Short Reads

Countdown 5 weeks until GDPR : How should valid consent be proven?

Stibbe - How should valid consent be proven?

Countdown 5 weeks until GDPR : How should valid consent be proven?

19.04.2018 EU law

Only 5 more weeks to go before the GDPR becomes fully effective. Preparing your company for the application of this new regulation requires a correct understanding of its principles. Each week, we highlight one particular misconception regarding the interpretation of the GDPR.

How should valid consent be proven?

Article 7 of the GDPR reads: “the controller shall be able to demonstrate that the data subject has consented to processing of his or her personal data”. However, the GDPR does not contain specific, compulsory provisions in relation to the conditions for proving how the consent was given or obtained.

In that respect, the GDPR is inconsistent with the provisions of certain previous national legislations implementing Directive 95/46/EC (such as, e.g., the Italian Legislative Decree no. 196 of June 30, 2003, whereby the data subject’s consent could be deemed to be effective only if it is “documented in writing”).  

As a consequence, data controllers have the right to demonstrate how the valid consent was obtained by using any means allowed under their legal systems. In that respect, the use of any means for keeping a record of the data subjects’ consent - such as, for example, written statements, also statements stored by electronic means, or tick boxes to be set on internet websites specifically addressing the consent to be sought for the envisaged data processing activities - could be recommended.

Stibbe, together with Chiomenti, Cuatrecasas, GIDE and Gleiss Lutz, have gathered this useful information, reflecting some common misconceptions about the implementation of the GDPR.

Team

Related news

22.07.2021 NL law
Towards a European legal framework for the development and use of Artificial Intelligence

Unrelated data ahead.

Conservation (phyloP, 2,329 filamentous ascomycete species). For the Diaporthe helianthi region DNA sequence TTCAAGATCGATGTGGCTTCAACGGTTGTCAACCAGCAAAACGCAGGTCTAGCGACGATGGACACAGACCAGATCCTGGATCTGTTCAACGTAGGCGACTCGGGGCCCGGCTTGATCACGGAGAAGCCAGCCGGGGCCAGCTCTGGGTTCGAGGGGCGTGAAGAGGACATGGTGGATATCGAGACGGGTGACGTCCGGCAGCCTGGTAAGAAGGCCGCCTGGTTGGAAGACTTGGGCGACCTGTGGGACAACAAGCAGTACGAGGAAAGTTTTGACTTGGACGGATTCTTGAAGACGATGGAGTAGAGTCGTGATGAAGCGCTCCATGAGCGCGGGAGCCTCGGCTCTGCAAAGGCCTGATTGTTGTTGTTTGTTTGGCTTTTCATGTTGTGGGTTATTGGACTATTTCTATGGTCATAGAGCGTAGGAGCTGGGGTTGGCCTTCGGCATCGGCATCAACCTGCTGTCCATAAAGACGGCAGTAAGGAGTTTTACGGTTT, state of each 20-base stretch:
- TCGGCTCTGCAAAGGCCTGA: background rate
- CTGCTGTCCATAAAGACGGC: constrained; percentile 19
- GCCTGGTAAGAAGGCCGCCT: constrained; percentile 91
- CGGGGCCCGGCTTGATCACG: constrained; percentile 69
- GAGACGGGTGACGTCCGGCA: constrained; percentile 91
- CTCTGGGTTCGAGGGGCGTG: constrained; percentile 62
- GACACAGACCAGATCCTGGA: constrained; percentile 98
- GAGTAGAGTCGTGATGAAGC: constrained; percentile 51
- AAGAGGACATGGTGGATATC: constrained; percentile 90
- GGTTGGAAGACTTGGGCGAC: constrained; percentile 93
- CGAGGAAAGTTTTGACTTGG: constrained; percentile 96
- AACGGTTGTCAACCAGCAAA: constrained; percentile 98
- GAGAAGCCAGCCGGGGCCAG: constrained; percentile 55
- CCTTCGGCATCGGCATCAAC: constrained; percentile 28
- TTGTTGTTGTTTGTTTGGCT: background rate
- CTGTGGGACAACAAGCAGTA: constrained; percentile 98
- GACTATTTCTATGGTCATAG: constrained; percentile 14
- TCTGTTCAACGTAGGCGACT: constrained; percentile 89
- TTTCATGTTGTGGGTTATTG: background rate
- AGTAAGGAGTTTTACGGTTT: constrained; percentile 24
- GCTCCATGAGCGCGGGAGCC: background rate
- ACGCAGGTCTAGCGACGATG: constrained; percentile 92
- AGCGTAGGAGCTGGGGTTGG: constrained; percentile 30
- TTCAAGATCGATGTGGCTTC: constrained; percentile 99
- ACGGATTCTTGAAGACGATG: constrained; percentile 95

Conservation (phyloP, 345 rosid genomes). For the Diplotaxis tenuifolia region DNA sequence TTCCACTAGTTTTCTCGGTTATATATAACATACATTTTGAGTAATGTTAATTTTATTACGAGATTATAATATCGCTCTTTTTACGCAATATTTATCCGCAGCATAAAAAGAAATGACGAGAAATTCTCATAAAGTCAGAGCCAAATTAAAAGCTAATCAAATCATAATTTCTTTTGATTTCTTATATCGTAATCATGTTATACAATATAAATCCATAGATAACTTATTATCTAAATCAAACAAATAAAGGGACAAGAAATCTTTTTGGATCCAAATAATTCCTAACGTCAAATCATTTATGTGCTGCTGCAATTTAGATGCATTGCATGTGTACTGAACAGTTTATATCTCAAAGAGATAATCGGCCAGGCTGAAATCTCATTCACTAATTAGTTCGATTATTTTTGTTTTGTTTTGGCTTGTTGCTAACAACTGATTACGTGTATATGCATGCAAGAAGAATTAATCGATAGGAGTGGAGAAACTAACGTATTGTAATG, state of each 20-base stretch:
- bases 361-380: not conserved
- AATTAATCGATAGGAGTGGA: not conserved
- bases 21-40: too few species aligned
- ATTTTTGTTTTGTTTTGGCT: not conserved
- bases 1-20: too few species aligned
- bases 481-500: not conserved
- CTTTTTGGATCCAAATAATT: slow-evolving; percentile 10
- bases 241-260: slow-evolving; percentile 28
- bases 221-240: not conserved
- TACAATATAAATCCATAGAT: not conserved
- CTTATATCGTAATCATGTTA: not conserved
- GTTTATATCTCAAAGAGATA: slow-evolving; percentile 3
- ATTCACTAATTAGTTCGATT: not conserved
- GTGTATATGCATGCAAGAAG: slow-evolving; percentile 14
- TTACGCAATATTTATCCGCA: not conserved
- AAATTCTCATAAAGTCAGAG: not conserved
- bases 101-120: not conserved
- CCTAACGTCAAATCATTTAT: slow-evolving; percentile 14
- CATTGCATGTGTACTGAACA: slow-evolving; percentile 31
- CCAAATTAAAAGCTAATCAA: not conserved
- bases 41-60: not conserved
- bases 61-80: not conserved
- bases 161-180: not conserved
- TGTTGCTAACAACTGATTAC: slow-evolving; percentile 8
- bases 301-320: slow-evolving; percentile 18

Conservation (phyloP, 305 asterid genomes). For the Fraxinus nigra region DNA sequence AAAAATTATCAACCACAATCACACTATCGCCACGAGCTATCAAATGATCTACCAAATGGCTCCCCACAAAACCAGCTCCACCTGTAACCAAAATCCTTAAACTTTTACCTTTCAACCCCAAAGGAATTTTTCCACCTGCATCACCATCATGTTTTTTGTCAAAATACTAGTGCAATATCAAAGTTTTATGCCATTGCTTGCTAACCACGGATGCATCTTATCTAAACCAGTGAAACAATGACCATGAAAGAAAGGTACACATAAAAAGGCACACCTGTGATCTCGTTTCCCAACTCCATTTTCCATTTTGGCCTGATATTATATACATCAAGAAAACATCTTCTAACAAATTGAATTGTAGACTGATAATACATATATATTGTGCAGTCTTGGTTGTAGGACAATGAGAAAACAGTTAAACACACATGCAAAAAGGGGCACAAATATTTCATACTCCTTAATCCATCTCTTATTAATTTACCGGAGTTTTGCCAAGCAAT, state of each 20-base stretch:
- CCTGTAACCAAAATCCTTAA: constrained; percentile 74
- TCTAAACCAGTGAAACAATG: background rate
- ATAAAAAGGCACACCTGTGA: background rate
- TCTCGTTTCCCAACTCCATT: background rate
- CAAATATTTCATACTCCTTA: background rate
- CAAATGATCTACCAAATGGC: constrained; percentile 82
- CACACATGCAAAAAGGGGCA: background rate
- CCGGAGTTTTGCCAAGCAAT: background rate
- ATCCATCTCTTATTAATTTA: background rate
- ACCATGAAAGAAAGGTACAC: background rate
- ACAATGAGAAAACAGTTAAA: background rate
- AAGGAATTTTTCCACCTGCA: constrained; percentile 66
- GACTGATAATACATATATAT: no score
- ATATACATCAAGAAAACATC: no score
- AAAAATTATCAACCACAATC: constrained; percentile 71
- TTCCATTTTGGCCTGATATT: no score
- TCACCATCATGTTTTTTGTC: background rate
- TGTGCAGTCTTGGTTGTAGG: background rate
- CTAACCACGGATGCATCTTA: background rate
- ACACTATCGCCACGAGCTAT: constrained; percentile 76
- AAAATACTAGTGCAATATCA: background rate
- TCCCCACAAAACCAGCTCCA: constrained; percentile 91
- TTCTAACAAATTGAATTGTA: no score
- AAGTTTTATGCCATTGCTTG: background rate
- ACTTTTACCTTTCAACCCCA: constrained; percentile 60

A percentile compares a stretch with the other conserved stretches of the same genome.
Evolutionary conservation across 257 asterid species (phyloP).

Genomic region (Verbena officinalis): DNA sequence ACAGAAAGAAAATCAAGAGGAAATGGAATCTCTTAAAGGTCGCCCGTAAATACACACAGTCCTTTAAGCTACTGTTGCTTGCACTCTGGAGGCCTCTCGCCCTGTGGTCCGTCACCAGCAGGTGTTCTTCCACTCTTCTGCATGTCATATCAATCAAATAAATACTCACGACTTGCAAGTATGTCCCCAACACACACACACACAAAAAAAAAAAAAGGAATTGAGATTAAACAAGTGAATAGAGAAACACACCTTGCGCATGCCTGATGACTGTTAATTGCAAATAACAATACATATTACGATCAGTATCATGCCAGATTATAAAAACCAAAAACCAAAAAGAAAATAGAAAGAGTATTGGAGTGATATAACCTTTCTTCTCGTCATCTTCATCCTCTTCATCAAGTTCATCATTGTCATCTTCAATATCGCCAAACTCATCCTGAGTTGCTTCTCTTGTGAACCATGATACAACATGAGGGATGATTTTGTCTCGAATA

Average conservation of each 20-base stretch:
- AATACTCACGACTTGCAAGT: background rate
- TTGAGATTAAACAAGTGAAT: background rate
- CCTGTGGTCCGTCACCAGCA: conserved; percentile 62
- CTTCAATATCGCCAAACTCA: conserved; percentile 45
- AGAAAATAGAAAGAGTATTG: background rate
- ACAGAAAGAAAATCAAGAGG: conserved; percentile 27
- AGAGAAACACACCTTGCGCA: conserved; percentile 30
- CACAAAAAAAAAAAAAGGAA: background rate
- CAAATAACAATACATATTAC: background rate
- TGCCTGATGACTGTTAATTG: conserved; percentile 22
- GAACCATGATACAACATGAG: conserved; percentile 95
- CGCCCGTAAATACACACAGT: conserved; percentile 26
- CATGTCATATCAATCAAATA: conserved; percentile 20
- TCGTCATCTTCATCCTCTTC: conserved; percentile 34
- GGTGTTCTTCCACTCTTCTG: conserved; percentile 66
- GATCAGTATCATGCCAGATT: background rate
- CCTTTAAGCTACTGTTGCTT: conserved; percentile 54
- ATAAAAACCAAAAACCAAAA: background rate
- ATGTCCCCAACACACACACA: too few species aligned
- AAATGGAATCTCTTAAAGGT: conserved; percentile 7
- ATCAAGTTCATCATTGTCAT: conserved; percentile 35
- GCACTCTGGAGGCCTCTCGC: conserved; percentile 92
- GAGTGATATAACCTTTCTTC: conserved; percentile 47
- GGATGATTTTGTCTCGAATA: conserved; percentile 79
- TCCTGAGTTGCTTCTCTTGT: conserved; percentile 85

Short Reads - Back in 2014, Stephen Hawking said, “The development of full artificial intelligence could spell the end of the human race.” Although the use of artificial intelligence is nothing new and dates back to Alan Turing (the godfather of computational theory), prominent researchers – along with Stephen Hawking – have expressed their concerns about the unregulated use of AI systems and their impact on society as we know it.

Read more

18.06.2021 NL law
FAQ: Wat houdt het Wetsvoorstel elektronische gegevensuitwisseling in de zorg (Wegiz) in en wat is de verhouding tot de AVG?

Short Reads - (Digitale) gegevensuitwisseling in de zorg is een actueel thema. Illustratief is een item bij EenVandaag van april 2021 waarin de analoge werkwijze bij gegevensuitwisseling in de zorg wordt aangekaart, maar ook dit artikel in het NRC van afgelopen maand waarin verslag werd gedaan van een datalek waardoor duizenden gevoelige patiëntgegevens op straat kwamen te liggen. 

Read more

19.07.2021 BE law
One year of Schrems II: a state of affairs for international data transfers

Articles - International data transfers have been the subject of intense debates ever since the Court of Justice issued its landmark judgement of Schrems I, on 6 October 2015. The intensity of the debate was further reinforced since the Schrems II decision one year ago, on 16 July 2020. The decision annulled the U.S. Privacy Shield and severely tightened the rules on the use of standard contractual clauses (“SCCs”).

Read more

18.05.2021 NL law
Kroniek: De bestuursrechtelijke aspecten van de AVG

Articles - Tom Barkhuysen, Steven Bastiaans en Fatma Çapkurt (Universiteit Leiden) schreven samen de eerste editie van de nieuwe jaarlijkse NTB kroniek: de bestuursrechtelijke aspecten van de AVG. Hierin bespreken zij onder meer de meest relevante (bestuursrechtelijke) jurisprudentie van het afgelopen jaar op het gebied van de AVG.

Read more